UBS report 2022

Key take aways…extracts and comments by Laura Adams, Director at Provident Real Estate, Dubai


In many cities, there is not enough housing supply. And by its very nature, housing supply cannot be expanded at will in the short term. Thanks to urbanization, this means property prices should rise significantly in the long run—more or less summing up the common narrative on the value growth of urban homes. The strong real estate boom of the last decade underlines this credo once again. However, if urban residential rents are used as a benchmark, the supposed scarcity effect evaporates: rents have only risen hand in hand with local wages over the same period.

Nominal house price growth in the cities analyzed accelerated to 10% from mid-2021 to mid-2022, representing the highest increase since 2007. Four US cities—Miami, Los Angeles, San Francisco, and Boston—are among the top five with the fastest-growing prices.

Imbalances are sky-high in both analyzed Canadian cities, with Toronto topping the index. Valuations in Frankfurt, Zurich, Munich, and Amsterdam also show elevated risks in Europe. In contrast, there is no bubble risk in the US cities.

Global Overview

In light of the above Global overview, Dubai is STILL ‘fair’ valued making it one of the least risky property investments.

Other housing markets with signs of overvaluation include Madrid and Singapore. Sao Paulo—an addition to this year’s index—is fair-valued alongside Milan and Warsaw. And despite a buoyant year, Dubai’s housing market is in fair-valued territory too.

Identifying a bubble

Price bubbles are a recurring phenomenon in property markets. The term “bubble” refers to a substantial and sustained mispricing of an asset, the existence of which cannot be proved unless it bursts. But historical data reveals patterns of property market excesses. Typical signs include a decoupling of prices from local incomes and rents, and imbalances in the real economy, such as excessive lending and construction activity. The UBS Global Real Estate Bubble Index gauges the risk of a property bubble on the basis of such patterns. The index does not predict whether and when a correction will set in. A change in macroeconomic momentum, a shift in investor sentiment or a major supply increase could trigger a decline in house prices.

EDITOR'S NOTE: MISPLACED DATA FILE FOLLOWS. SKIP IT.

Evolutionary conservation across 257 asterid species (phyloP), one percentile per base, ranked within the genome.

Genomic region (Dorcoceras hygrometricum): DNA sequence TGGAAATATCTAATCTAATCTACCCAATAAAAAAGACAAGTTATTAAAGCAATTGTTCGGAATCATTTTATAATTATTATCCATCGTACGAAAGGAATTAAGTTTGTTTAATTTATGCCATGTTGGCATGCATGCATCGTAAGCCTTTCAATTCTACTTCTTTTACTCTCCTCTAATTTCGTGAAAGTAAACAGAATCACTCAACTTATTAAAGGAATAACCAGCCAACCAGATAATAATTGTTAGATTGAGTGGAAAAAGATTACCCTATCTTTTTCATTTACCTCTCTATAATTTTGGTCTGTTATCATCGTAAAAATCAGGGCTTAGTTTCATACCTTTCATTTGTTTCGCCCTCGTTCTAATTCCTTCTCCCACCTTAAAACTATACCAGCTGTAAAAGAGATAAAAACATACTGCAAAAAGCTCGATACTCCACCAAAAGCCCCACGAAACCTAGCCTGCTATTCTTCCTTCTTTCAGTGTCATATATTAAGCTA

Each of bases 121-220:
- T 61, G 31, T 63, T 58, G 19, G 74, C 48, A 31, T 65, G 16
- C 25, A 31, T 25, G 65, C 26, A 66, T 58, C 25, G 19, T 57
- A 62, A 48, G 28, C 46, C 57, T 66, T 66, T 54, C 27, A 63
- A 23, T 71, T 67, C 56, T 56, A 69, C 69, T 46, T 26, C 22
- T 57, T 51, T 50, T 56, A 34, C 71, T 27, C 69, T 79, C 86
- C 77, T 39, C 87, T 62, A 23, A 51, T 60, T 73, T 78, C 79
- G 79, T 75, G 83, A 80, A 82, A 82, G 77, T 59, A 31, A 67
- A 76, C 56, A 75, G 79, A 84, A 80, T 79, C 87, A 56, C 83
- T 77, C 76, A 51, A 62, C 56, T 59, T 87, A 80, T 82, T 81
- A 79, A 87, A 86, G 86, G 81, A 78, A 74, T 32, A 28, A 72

The index score is a weighted average of the following five standardized city sub-indices: price-to income and price-to-rent (fundamental valuation), change in mortgage-to-GDP ratio and change in construction-to-GDP ratio (economic distortion), and relative price-city-to country indicator. The price-city-to-country indicator in Singapore, Hong Kong, and Dubai is replaced by an inflation-adjusted price index. The approach cannot fully account for the complexity of the bubble phenomenon. We cannot predict if or when a correction will happen. Hence, “bubble risk” refers to the prevalence of a high risk of a large price correction.

Return on Investment

Dubai is indicated as the 2nd fastest investment to be repaid by rent, 15-20 years as opposed to London which will take 30-32 years.

It will take 4-6 years to save for a property in Dubai, opposed to 12-14 years in London


Dubai’s two-decade property roller coaster continues to chug along. After seven years of falling housing prices, Dubai’s housing market rebounded to a nominal price growth of 10% between mid-2021 and mid-2022. Growth was even stronger in the prime market. However, the market is now only back to its 2019 price level, and still 25% below its 2014 peak. The Dubai housing market is in fair-valued territory. The post-pandemic reopening of the economy and surging oil prices have propelled the recovery. Disposable income growth has now turned positive for the first time since the beginning of the pandemic.

Looking ahead, the market is likely to benefit from a new visa program with looser residence requirements for skilled professionals and new regulations increasing transparency of transactions.

Dubai is already attracting more skilled and wealthy migrants from other regions, where the investment climate has become less favorable. This population inflow has impacted both the prime owner-occupied and the rental market. Rents bottomed out last year and have climbed by 22% since mid- 2021. As these new tenants settle in, they will eventually become potential buyers.

Rents in Dubai have grown 13.3% in 2021, the highest globally.

Data from UBS Global Report 2022, comments by Laura Adams


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